If two portfolio managers have the same investment skills but one manager follows an investment strategy that relies on a higher level of breadth compared to the second manager, the first manager is more likely to outperform. The analogy can be made to the game of roulette in a casino. If the wheel spins 100 times and at each spin the player’s bet is EUR 1, the expected return is the same as when the wheel spins only once and the bet is EUR 100. But for ‘the house’, the first option is far more preferable, because the level of breadth is higher and it offers a better reward-risk ratio.
The quantitative equity strategies we offer at Robeco benefit from the implications that follow from this formula. First, the ‘skill’ lies in years of our in-house research on equity markets and investor behavior. This resulted in our Quantitative Stock Selection Models which are designed to systematically identify and exploit market inefficiencies arising as a result of predictable patterns in investor behavior. Second, the level of breadth is high since we can use our models to analyze thousands of stocks in only a short period of time.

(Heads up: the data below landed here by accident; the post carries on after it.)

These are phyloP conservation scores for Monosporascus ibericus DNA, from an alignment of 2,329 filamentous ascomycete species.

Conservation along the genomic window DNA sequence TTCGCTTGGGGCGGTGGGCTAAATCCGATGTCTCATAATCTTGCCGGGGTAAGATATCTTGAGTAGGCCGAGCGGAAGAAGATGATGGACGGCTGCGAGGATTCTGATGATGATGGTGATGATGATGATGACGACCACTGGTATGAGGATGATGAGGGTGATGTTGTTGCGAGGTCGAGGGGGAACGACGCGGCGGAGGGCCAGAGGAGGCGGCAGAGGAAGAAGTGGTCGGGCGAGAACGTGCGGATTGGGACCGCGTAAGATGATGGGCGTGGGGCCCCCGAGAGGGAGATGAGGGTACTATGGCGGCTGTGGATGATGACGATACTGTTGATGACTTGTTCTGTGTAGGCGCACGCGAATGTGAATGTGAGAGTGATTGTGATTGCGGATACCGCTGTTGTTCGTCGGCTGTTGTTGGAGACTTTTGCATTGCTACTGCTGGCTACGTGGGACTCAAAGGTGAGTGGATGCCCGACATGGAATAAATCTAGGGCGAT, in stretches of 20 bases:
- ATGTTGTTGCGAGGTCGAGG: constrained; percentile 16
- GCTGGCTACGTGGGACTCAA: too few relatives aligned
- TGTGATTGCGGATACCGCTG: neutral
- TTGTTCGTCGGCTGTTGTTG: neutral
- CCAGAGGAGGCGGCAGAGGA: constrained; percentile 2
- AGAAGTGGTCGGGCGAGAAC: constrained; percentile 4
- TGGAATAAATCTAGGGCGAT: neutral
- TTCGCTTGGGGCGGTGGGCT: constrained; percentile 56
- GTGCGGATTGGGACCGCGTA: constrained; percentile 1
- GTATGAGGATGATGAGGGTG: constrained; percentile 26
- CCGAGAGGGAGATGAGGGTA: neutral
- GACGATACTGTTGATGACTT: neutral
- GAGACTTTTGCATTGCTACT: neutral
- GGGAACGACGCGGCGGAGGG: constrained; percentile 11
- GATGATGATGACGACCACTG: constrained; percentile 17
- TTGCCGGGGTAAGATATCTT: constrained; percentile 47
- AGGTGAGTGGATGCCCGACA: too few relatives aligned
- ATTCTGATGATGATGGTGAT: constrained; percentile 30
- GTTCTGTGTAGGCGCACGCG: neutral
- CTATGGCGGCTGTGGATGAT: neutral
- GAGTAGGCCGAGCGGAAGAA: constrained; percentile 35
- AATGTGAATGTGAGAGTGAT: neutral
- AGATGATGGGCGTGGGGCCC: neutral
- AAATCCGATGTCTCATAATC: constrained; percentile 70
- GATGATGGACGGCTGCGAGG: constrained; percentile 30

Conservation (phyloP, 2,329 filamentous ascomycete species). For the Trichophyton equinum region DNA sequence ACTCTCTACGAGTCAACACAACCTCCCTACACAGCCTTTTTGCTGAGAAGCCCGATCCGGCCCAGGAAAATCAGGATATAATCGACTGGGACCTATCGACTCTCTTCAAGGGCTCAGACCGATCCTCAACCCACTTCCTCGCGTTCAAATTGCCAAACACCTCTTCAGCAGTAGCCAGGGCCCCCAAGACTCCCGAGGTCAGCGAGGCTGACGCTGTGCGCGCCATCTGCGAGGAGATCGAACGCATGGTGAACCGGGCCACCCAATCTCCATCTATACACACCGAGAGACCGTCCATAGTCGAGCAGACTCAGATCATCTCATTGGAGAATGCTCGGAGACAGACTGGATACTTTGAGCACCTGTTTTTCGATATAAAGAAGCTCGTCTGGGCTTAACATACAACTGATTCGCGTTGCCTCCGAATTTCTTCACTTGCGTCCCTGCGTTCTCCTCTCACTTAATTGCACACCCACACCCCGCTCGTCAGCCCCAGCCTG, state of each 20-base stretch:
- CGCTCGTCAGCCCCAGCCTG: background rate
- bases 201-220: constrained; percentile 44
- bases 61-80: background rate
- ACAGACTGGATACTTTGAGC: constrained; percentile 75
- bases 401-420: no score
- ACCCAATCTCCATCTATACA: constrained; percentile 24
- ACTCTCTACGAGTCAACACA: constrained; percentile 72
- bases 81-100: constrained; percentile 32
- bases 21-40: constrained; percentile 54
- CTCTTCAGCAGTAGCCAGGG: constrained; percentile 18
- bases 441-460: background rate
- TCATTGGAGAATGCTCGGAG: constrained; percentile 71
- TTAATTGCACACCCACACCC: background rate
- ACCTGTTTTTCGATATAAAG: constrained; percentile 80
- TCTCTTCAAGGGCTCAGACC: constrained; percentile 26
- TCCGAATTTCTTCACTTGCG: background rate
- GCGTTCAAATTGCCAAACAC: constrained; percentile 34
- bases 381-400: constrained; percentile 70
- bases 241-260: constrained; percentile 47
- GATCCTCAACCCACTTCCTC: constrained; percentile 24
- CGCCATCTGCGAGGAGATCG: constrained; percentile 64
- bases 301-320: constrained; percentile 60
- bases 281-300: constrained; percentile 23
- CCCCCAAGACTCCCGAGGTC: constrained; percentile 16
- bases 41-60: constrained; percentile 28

Let’s take Robeco Emerging Markets Enhanced Index Equities as an example. The individual stock exposures are only 20 bps versus the benchmark, whereas a traditional portfolio manager can have an individual active weights of 300 bps or even more. However, since the individual active weights of Emerging Markets Enhanced Index Equities are small, the number of positions is in the hundreds and the level of breadth thus is high.
The combination of having a well-developed stock selection model with using a high level of breadth has led to a consistently strong track record for our Emerging Markets Enhanced Index Equities strategy (3 years = 1.24; and 5 years = 0.78, since inception= 1.27, as of end of March 2018).
Updated on 9 April 2018. This article was first published in January 2015.